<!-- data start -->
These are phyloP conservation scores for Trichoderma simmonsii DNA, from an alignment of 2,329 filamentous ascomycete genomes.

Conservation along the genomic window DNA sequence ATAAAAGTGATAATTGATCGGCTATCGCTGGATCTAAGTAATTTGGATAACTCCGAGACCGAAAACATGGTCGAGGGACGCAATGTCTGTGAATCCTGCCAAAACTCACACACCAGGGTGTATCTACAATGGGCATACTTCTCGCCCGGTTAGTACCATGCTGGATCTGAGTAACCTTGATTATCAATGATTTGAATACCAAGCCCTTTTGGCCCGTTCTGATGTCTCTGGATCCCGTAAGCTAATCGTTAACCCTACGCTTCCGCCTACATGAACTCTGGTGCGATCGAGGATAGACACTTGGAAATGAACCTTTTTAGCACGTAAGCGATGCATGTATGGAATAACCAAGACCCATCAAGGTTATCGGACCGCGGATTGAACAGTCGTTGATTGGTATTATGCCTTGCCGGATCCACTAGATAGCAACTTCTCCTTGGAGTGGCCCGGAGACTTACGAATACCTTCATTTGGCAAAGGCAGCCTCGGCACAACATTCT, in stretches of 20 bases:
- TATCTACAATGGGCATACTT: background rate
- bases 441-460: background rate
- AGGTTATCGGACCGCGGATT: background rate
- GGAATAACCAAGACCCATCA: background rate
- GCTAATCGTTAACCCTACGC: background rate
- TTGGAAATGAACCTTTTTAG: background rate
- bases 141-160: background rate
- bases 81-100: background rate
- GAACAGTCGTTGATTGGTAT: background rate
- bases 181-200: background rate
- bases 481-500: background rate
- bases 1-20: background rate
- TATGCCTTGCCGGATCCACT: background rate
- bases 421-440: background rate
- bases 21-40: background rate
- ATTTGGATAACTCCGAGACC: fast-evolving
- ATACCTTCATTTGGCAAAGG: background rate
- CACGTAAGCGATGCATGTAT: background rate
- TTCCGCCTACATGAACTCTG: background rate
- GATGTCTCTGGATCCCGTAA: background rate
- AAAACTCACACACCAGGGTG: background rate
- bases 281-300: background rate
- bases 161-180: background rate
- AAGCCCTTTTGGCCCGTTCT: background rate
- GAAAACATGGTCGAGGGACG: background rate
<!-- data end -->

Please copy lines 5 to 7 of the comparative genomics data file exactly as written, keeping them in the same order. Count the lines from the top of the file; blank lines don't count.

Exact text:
- AGGTTATCGGACCGCGGATT: background rate
- GGAATAACCAAGACCCATCA: background rate
- GCTAATCGTTAACCCTACGC: background rate